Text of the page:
Ultimately that proved to be a pretty costly service visit, since in short order the S-Type was traded for the special edition XKR, which proved to be everything Brian was expecting. By then, he had retired from the quarter-mile to concentrate on running his own business, so the supercharged punch of the XKR over the S-Type was no doubt appreciated.

Brian rose to the top of the sport in the UK thanks to the XK engine

Membership of the XK Enthusiasts’ Club duly followed and Brian became a firm fan of the X100 model. So much so in fact that he’d always regarded the 400 as a ‘keeper’… until, that is, the all-new aluminium-bodied car appeared on the scene.

Uprated 561bhp 2008 Jaguar XKR Coupe X150

In a story familiar to many of us, after a good look at the second-generation XKR it wasn’t long before Brian was trading the 400 in for the new model, in the shape of the 2008 car you see here.

One of the later 4.2-litre cars, it proved to be everything the older XKR was, with an added layer of refinement. Indeed, the standard package was so good that Brian initially had no plans to alter it from showroom spec but as you can see from our photos, that was a short-lived idea, especially when Steve at Cotswold Automotive Parts kept tempting him with rare special components.

The first upgrade was a set of the R-logo’d six-pot Alcon front calipers, 400mm discs and matching four-pot rears which were offered as a costly option at the time. The bigger discs meant a move to the larger Vortex wheels, which were joined by the front lip spoiler and rear lower diffuser as fitted to the XKR-S, a conversion to the later LED lights finishing off the updated look.

Uprated 561bhp 2008 Jaguar XKR Coupe X150

The next task was a replacement full leather interior, but before long the seats were replaced again by a pair of sports seats from the XKR-S, again courtesy of Cotswold Automotive Parts. It’s thought that when the limited-edition GTs were built, they were created using standard-spec XKR-S’s, which meant that when the GT’s racing buckets were fitted the standard S-spec items found their out to the market.

This wasn’t to be the final look for the interior, though. One of the things Brian had liked most about the XKR400 was the alcantara interior and since he’d already had an alcantara headlining fitted, he took the plunge to have the rest of the cabin trimmed in the XKR400 style to match. And it was a pretty big plunge, too: dashboard, door cards, centre console and seats were all retrimmed in leather and alcantara and a beautiful job it is, too. Even the shift knob has been given the alcantara treatment and if you didn’t know then you’d assume it was a rare factory option, it’s that neat.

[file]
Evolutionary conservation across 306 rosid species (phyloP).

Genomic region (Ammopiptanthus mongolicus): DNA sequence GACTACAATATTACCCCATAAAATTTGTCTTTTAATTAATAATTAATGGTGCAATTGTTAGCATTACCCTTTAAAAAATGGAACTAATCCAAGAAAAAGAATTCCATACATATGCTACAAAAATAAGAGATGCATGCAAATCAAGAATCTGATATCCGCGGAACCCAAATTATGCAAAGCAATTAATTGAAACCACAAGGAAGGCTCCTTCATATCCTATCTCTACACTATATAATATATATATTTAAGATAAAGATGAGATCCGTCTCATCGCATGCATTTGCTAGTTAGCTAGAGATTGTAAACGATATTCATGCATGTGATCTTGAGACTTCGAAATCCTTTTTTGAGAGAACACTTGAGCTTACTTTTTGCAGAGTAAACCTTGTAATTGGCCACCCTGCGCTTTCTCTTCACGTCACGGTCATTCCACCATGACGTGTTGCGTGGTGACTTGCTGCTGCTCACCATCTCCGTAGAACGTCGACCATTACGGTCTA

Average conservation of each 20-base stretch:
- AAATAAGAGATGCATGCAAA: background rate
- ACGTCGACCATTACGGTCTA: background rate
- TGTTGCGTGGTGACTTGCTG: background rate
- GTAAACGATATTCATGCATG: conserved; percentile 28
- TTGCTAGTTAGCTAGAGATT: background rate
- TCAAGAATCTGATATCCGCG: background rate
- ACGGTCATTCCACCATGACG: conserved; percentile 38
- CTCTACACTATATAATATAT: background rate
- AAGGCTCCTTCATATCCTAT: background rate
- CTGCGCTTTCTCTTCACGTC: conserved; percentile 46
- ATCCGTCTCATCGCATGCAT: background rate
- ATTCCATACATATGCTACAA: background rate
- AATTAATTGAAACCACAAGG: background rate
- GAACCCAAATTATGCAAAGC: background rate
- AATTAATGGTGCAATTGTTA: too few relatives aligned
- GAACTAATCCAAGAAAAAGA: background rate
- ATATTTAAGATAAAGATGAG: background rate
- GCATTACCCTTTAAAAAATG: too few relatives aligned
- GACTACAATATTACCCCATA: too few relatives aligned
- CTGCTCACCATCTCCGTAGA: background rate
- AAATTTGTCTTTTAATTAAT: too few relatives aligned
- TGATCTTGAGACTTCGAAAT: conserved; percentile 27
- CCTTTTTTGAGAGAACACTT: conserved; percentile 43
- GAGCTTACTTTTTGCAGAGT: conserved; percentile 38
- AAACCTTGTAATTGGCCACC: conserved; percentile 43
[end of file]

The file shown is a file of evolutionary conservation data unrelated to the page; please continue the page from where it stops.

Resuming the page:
Uprated 561bhp 2008 Jaguar XKR Coupe X150

At the same time, the dash vents, door switch surrounds and other fascia panels were changed to piano black; a specialist powder-coating process, it’s another subtle mod which looks like a factory part. Completing the transformation is a flat-bottomed steering wheel, modified by a specialist from a standard part and naturally trimmed in alcantara. Brian wasn’t done yet, though, with the second round of exterior modifications involving a complete XKR-S body kit. This involved a complete front bumper assembly with new headlamps and front wings to suit, carbon fibre spoiler, sill covers, rear diffuser and carbon-fibre tailgate spoiler.

To the standard kit, Brian then added carbon fibre bonnet vents, mirror caps, front wing vent surrounds and side trims for the lower rear diffuser – that last item being a custom-made part.

At this point even the big Vortex rims were overwhelmed, so they were sent on their way, replaced by a set of gloss black Kalimnos 20-inchers which sit on 20mm spacers front and 25mm rear to provide just the right stance.

Helping them to fill the arches neatly is a set of XKR-S springs which lower the car by 10mm, but rather than swap to the complete S suspension, Brian’s retained the standard XKR dampers to avoid creating a harsh set-up and it’s something which works really well to retain that trademark Jaguar ride quality.